C. Croci

  Defendants contend that Croci received adequate mental health care and was seen by case workers and a psychiatrist on numerous occasions. (Id. at 42.) According to defendants, each time the medical staff or nurses reported Croci was acting strange or refusing his medications, he was referred to and seen by a psychiatrist. (Id. at 43.) Further, although Croci alleges that he requested his medications be changed, defendants note that there is no constitutional obligation to accommodate such a request. (Id. at 44.) Defendants also note that despite the fact that Croci met with his psychiatrist on numerous occasions, he made "no mention of side effects and certainly no mention of somnolence or a stupor." (Id.) In addition, defendants maintain that Croci's "extensive treatment record [in 1999] documents that Croci was not in a `stupor' or `state of somnolence'" as the complaint alleges, nor does the record indicate Croci complained to anyone about nausea or dizziness. (Id. at 47.)

  With respect to Croci's incarceration during 2001, his forensic clinic case was opened a day after he was admitted to the Jail, he saw a psychiatrist that same day and was diagnosed with "bi-polar disorder depressed" and medication was prescribed. (Id. at 49.) Croci refused all medications, so medical suggested counseling which he received. (Id. at 50.) In addition, defendants note that, despite Croci's allegations to the contrary, the records reveal that Croci was seen repeatedly by both clinicians and a psychiatrist during July and August 2001. (Id. at 56.) D. Grassfield

  Defendants maintain that Grassfield was provided with adequate mental health treatment and the fact that he attempted suicide does not create an issue of fact with respect to the constitutionality of the care provided to him.*fn9 (Id.) Grassfield was appropriately screened in booking by corrections and was referred to mental health as a result of his high score on the Jail's suicide screening. (Id. at 25.) He was then seen by a nurse, who also referred him to mental health. On the day Grassfield entered the jail, he was seen by a licensed social worker in the forensic clinic and his mental health case was opened. (Id.) The social worker obtained "Grassfield's consent for services, completed a detailed intake assessment and also obtained Grassfield's consent to obtain information from providers of services on the outside in order to verify his medication and treatment history." (Id. at 26.) Defendants also note that "Grassfield acknowledges the propriety of the jail's policy of not permitting inmates to take their own medication and the need to obtain verification from previous providers." (Id.)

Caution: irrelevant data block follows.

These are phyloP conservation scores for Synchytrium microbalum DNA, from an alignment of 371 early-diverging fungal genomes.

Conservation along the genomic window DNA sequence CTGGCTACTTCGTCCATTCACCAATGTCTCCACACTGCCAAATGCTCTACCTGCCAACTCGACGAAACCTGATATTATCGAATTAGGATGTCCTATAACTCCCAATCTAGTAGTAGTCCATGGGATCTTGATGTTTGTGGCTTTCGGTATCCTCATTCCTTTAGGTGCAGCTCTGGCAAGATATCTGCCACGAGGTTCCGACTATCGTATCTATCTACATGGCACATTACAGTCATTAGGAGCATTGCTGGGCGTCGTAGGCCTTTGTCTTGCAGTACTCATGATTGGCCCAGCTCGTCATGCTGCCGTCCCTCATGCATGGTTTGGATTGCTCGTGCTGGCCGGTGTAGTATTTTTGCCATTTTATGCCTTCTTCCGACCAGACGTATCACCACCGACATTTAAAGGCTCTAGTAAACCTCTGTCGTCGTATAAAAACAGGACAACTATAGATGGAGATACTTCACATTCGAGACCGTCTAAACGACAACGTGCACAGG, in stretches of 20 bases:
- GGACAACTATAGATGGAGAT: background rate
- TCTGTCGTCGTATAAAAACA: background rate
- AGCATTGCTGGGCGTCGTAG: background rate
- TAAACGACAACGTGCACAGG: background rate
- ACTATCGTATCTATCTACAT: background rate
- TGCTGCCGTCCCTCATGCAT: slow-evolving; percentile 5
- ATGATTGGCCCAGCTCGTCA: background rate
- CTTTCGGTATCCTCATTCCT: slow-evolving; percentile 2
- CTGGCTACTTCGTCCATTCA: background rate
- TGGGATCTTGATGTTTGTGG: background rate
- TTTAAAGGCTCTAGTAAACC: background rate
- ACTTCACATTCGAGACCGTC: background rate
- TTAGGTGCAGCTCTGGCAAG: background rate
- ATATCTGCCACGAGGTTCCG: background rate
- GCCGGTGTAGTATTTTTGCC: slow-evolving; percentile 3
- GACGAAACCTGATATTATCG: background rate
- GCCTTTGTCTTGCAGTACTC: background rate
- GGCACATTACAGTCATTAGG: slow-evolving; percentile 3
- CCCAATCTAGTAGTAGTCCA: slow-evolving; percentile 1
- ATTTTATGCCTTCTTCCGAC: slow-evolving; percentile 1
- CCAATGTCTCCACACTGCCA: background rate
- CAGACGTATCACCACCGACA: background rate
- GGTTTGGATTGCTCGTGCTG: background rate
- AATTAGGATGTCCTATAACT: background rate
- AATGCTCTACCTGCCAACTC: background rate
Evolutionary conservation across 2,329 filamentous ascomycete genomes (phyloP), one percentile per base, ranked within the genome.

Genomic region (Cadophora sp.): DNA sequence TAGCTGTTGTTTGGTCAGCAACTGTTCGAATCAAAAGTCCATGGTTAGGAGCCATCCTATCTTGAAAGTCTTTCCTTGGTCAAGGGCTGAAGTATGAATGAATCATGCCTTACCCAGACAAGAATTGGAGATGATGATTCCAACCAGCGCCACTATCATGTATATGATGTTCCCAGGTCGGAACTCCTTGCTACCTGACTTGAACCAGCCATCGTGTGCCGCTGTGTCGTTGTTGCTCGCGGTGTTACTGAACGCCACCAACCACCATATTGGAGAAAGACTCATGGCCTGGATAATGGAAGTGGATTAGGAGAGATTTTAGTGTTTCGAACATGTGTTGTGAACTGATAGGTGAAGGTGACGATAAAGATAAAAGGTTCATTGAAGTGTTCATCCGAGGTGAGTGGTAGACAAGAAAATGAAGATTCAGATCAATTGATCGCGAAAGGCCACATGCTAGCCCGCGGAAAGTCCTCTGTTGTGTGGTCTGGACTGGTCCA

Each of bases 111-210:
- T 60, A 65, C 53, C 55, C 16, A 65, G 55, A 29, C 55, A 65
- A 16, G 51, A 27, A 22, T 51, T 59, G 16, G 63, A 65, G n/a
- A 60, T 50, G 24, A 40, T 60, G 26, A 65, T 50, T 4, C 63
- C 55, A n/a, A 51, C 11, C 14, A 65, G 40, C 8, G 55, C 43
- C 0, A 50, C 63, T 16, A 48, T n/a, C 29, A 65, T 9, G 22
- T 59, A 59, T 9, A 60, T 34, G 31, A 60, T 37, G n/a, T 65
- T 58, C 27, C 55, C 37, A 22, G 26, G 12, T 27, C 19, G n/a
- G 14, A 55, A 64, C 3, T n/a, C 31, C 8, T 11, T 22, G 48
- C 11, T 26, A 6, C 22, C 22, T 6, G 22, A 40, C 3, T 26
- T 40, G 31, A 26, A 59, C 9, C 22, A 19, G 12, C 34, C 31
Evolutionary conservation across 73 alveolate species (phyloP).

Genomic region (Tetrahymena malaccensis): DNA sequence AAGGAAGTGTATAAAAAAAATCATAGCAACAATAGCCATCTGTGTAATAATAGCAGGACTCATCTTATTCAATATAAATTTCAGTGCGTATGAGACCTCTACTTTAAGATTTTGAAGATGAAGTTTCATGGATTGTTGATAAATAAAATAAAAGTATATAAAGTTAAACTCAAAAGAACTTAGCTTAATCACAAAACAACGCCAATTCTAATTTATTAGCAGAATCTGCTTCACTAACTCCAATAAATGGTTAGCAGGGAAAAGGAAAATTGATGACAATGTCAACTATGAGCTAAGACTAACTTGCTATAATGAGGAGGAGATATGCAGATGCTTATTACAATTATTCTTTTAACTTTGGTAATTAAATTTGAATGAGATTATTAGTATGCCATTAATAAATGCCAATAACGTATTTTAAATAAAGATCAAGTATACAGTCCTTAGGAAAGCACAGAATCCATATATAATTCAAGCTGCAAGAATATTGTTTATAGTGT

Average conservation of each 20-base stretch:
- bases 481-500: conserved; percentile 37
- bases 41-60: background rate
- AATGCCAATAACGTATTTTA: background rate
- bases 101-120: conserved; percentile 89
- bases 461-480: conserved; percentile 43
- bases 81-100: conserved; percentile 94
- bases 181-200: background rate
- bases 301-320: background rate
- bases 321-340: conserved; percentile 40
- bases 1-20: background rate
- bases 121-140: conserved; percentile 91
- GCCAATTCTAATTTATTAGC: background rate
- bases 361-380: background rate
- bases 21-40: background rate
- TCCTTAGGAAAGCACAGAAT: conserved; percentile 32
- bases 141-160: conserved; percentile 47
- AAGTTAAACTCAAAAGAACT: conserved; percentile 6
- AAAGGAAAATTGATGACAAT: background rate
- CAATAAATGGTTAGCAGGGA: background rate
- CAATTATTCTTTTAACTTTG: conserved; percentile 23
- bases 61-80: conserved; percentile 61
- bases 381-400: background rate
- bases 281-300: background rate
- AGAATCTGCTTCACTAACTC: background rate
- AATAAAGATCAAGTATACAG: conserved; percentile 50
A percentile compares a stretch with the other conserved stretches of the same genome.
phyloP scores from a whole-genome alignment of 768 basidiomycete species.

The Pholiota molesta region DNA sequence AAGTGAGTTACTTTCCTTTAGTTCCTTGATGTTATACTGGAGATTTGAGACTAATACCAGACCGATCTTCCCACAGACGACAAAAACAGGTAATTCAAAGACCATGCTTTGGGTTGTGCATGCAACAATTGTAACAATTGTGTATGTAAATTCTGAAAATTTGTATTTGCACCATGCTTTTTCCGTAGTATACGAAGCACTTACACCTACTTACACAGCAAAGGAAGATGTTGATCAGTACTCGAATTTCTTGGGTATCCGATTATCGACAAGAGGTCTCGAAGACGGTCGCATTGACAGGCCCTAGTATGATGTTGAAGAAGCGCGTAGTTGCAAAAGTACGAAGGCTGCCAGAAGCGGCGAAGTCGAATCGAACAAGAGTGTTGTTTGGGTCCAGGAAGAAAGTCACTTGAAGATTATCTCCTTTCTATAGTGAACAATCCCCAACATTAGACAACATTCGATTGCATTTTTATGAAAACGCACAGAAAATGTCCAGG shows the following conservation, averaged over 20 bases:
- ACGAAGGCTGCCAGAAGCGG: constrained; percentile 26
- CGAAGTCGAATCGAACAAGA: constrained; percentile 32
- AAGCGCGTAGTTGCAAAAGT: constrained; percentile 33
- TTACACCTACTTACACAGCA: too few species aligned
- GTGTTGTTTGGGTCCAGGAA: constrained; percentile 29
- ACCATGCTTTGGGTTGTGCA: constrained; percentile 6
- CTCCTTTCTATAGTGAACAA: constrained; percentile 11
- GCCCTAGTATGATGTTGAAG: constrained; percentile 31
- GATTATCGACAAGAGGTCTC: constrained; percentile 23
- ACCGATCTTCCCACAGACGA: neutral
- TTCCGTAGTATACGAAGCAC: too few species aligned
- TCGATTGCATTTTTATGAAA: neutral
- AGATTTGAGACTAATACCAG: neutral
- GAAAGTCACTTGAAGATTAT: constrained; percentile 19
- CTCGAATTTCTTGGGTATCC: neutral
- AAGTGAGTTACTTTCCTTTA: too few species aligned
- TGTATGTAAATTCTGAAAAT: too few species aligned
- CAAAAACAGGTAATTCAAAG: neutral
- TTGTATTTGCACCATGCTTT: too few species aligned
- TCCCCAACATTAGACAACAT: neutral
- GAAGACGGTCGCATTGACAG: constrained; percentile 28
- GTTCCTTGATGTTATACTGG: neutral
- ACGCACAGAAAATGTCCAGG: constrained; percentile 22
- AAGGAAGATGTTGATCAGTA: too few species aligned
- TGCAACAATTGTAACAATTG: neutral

The social worker referred Grassfield for a psychiatric consult and recommended he be "monitored more closely" in the mental health housing unit. The records indicate that Grassfield saw a psychiatrist on January 14, 2002, three days after he was admitted to the Jail. (Id.) In addition, the medication administration record reveals that Grassfield began receiving his medication on January 16, which was five days after he was admitted and two days after he saw the psychiatrist. (Id. at 27.) Notably, during the period of time that Grassfield was not taking any medication, he took no action to harm himself, others or property, nor did he suffer any apparent ill effects. In fact, during that time, Grassfield was on "close watch" which protected him until he was seen by the psychiatrist. (Id.)